This week in history: Adolf Hitler commits suicide

By Cody Carlson

For the Deseret News

Published: Wednesday, May 1 2013 4:40 p.m. MDT

Adolf Hitler, the Führer of the German Reich, committed suicide in his Berlin bunker on April 30, 1945.

By January 1945, it was obvious to all except the most fanatical Nazis that Germany was going to lose World War II. That month, Hitler took up permanent residence in the Führerbunker, a subterranean complex located in the gardens of the Reich Chancellery in central Berlin. With American bombers attacking the German capitol by day and the British bombers attacking by night, Hitler transferred his command apparatus to this specially constructed air raid shelter.

Despite the move, Hitler claimed to remain steadfast in the face of repeated military defeats on all fronts. The previous June, American and British forces landed in German-occupied France, quickly pushing Hitler's forces before them, and retaking Paris by August. After Hitler's December offensive, the Battle of the Bulge, failed to deliver a knockout blow to the Allies, American and British forces began the invasion of Germany proper.

That same June had seen events deteriorate for the Third Reich in the east, as well. On June 22, 1944, three years to the day that Hitler had unleashed the invasion of the Soviet Union, the Red Army executed "Operation Bagration," a massive offensive that crushed the German Army Group Center and ended in August with Soviet forces at the gates of Warsaw. The Germans had finally been expelled from the Soviet Union and were now preparing to defend the German borders.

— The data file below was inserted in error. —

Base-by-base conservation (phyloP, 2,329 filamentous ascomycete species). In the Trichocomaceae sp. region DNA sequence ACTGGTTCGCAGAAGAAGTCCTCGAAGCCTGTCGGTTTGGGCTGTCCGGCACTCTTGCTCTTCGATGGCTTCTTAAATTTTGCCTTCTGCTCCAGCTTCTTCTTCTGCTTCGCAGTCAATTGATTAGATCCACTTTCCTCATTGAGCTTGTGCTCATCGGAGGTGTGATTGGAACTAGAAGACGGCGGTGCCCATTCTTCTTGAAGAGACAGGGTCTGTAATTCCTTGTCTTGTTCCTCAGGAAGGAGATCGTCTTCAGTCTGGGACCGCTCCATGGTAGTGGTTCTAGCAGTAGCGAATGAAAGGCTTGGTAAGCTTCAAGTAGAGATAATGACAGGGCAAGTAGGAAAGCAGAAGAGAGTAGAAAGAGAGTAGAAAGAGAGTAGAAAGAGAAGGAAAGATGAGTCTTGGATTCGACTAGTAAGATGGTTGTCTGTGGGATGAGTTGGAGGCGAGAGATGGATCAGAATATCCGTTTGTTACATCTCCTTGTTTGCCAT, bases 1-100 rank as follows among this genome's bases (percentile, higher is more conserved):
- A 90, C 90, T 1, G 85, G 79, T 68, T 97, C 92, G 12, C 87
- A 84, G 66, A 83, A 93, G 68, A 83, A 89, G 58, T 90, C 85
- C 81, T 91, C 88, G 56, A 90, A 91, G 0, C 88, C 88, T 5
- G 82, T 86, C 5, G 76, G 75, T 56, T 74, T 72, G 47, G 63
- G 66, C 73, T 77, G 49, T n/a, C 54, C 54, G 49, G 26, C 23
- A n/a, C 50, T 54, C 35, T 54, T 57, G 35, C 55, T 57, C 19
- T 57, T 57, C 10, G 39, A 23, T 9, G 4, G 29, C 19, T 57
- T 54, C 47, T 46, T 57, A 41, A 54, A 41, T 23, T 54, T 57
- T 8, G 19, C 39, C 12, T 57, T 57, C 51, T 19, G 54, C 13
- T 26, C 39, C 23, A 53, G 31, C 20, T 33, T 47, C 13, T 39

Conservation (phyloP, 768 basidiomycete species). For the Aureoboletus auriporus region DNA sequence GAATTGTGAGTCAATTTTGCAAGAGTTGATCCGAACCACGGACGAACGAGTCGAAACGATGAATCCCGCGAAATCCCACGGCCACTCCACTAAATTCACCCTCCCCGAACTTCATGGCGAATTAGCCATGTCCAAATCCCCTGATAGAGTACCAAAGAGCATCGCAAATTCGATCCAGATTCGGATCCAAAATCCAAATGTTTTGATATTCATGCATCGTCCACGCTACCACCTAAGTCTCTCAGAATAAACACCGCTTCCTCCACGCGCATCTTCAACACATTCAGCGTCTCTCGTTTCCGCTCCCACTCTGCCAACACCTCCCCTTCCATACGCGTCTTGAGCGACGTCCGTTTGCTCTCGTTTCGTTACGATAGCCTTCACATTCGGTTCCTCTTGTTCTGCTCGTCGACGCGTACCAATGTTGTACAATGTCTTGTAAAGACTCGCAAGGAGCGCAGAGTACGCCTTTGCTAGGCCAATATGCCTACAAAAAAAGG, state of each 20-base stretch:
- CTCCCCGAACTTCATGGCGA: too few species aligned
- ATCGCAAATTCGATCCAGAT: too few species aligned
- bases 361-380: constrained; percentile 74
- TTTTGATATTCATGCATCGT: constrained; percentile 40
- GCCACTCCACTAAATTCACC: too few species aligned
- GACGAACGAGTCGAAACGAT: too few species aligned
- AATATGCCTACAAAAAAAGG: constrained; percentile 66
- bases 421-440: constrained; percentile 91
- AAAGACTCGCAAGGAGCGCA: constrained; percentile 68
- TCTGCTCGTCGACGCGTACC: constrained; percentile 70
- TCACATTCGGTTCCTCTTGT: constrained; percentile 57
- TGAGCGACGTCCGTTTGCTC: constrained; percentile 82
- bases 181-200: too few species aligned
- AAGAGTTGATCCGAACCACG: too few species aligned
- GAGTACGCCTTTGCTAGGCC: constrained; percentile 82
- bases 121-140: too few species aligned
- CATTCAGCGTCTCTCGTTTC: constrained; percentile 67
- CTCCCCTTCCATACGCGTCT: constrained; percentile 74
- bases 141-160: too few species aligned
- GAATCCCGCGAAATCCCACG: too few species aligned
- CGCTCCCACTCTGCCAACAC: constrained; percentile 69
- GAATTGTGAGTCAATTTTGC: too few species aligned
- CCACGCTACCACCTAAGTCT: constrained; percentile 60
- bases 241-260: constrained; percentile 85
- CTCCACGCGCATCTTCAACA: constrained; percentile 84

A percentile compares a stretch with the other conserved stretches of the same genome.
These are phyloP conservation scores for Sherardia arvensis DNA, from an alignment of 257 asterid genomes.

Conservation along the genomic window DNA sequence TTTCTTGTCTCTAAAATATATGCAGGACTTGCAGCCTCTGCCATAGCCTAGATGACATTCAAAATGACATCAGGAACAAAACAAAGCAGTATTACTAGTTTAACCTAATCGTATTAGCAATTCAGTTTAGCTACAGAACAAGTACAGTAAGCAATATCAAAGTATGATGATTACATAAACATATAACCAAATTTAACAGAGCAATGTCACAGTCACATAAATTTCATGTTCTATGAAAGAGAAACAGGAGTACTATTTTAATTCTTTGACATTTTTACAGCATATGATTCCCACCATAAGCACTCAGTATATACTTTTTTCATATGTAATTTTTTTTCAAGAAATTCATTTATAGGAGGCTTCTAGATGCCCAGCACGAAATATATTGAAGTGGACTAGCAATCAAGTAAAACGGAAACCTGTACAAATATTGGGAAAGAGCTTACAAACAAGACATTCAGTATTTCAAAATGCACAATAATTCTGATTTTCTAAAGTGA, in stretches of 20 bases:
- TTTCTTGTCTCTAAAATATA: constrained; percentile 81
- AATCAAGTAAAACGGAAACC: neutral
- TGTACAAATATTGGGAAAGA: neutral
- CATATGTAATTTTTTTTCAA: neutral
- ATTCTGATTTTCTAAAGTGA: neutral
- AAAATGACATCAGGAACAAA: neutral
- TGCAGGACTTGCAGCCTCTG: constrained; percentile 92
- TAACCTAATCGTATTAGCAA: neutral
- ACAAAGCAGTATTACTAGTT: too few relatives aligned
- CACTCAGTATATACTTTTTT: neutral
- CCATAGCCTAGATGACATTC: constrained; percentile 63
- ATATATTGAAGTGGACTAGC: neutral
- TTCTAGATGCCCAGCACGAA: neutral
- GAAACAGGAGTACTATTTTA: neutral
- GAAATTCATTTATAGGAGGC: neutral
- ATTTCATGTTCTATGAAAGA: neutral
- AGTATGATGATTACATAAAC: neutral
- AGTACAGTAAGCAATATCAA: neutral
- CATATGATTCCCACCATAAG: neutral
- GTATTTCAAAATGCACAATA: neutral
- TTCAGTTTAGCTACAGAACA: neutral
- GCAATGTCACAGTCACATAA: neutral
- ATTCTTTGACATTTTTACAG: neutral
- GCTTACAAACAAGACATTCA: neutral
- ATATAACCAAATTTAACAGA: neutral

With the Americans and the British advancing in the west and the Red Army barreling in from the east, Hitler insisted that any setbacks to Germany were only temporary and reversible. He predicted that the unnatural alliance between the capitalist powers of the west and the communist Soviet Union would break down eventually, and he only had to play for time. What Hitler failed to realize, however, was that he himself was the fundamental cog that held the Allies together. Whatever distrust existed between President Harry Truman and British Prime Minister Winston Churchill on one end, and Soviet leader Josef Stalin on the other, they were swept aside when compared with their mutual detestation for Adolf Hitler and his Third Reich.

On March 19, 1945, Hitler issued his famous "Nero" decree, in which he ordered his minister for armaments, Albert Speer, to lay waste all German buildings and infrastructure that the Allies were about to capture. In this he was hoping to emulate the tactics of the Soviet people in Russia during the German advance. Central Europe, however, was not the desolate wastes of Russia, and the order made little sense. Speer, and sympathetic German army commanders, ignored the decree.

A few weeks later Speer confessed to Hitler that he had not carried out the order, and though Hitler was not pleased, he did not take any punitive action against Speer, who had long been his favorite architect. At the same time Hitler's Gestapo was rounding up and executing those suspected of defeatism or shirking their duties, which usually required old men and young boys to stand up to Soviet tanks with little training and poor weapons.

April 20 was Hitler's 56th birthday, and several members of the Nazi leadership attended, including nominal second-in-command Hermann Goering, SS leader Heinrich Himmler and propaganda minister Josef Goebbels. After a grim celebration most departed, hoping to escape the Soviet encirclement of Berlin, which occurred soon after. Goebbels stayed, and soon had his wife and their six children join him at the Führerbunker.

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